Last night around 6 p.m., E. and I realized we had no hot water. A trip down to the basement confirmed our worst fears — our ten-year-old gas hot water heater had leaked several inches of water into the surrounding area, including inside a closet where we'd stored boxes on the floor. Trying to look on the bright side, we reminded ourselves that water is much easier to clean up than oil. Then we set to work. Or, I should say, E. set to work.
This minor crisis served to remind me of my physical shortcomings as well as my deficiencies regarding anything mechanical. The water heater shutoff valve was stuck, so E. temporarily turned off the water to the entire house. I'd forgotten where the main water shutoff is located. Then E. used a mallet to loosen the water heater shutoff valve, so he was able to close it and then restore (cold) water to the rest of the house. I wouldn't have had the common sense and possibly not the strength to get the shutoff valve to close. Next, E. had the presence of mind to look for the gas shutoff. He quickly located it and shut that off, too. Such a move wouldn't have occurred to me.
I did have a role, however. My job was to find a plumber who could replace the water heater. Good luck at 6 p.m. on a Friday night. In fact, the receptionist for my regular plumber did call me right back, but then she informed me that no one would be available until Monday morning. Meantime, she offered moral support and some practical advice — turn off the shutoff valve, don't use the hot water faucets, write down the model and serial numbers so you'll have them handy when the plumber finally calls.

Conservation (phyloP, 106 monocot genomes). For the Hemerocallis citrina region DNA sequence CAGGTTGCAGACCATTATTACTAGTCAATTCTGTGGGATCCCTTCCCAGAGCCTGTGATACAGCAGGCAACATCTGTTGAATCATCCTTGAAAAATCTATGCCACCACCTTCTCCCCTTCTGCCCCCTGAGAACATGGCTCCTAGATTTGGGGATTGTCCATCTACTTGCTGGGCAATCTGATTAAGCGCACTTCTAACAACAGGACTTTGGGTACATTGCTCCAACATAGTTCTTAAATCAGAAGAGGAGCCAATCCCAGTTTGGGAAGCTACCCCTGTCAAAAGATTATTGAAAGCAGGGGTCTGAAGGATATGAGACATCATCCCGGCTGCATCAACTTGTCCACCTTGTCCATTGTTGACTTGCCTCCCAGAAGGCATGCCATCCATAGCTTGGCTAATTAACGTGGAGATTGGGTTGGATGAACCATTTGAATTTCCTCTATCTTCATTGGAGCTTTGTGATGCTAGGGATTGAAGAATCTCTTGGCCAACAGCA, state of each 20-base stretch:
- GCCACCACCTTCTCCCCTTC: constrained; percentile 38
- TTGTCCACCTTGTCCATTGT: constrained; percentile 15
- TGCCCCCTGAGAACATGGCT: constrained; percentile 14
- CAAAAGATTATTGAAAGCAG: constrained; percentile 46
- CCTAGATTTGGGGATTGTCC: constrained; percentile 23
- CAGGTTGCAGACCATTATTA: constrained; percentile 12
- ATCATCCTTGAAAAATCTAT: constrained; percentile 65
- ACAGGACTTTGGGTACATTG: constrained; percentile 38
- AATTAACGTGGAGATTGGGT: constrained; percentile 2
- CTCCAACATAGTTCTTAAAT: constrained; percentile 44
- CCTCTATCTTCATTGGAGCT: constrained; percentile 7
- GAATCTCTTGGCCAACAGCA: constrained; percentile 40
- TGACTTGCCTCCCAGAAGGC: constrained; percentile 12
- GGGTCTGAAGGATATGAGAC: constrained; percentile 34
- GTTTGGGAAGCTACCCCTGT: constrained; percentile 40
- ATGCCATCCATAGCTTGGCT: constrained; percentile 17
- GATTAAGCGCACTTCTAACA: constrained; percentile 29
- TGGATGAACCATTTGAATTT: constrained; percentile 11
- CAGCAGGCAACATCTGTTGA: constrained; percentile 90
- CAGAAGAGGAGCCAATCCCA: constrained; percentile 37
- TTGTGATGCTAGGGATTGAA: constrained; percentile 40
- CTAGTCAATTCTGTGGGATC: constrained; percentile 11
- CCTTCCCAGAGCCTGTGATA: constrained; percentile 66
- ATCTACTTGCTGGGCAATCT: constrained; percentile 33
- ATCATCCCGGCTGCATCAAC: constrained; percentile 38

My next move was to contact our heating/air conditioning company to see if they could help. The service guy on call told me he didn't service water heaters but would ask his manager if he had a suggestion. Within half an hour, the manager put me in touch with a different plumber, who does work on weekends. The plumber was pleasant and helpful. He promised to try to locate a new water heater for us in the morning. If he found one, he would install it that afternoon. Just knowing someone was on the case made me feel better.
Meanwhile, E. was engaged in more tasks that were beyond my physical ability — moving wet boxes onto dry ground and attempting to drain out the rest of the enormous (75 gallon) water tank. Unfortunately, the hose he hooked up didn't drain the water effectively, so that meant releasing water from the tank into a big bucket and carrying the bucket to a sink on the other side of the basement. I soon lost count of how many trips it took, but my arms are too weak to have hoisted one of the bucketfuls he carried. I seriously need to start weight training.
This morning, the concrete floor is mostly dry and we've cleared some beach chairs and other stuff out of the area near the water heater to make room for the plumber when he arrives. Chances are he won't find the right water heater today, so we'll be washing with cold water for a while. But I wasn't too happy with my prior plumber anyway — although I've lost a water heater, I'm hoping I've gained a good plumber.
Fortunately, although the bottoms of some boxes were wet, nothing inside was damaged. And, thinking positively, the forced relocation of lots of stuff has created an opportunity for a long overdue cleanup and reorganization. Not exactly how I planned to spend my weekend, but I'm mindful that things could have been a lot worse. If we'd been away when the heater began to leak, we could have returned home to a major flood.
The plumber told me that ten years is about as much as one can expect from a water heater. He said they're only built to last about that long. Talk about planned obsolescence. I'm sure I could write an entire blog post about that, if not a book.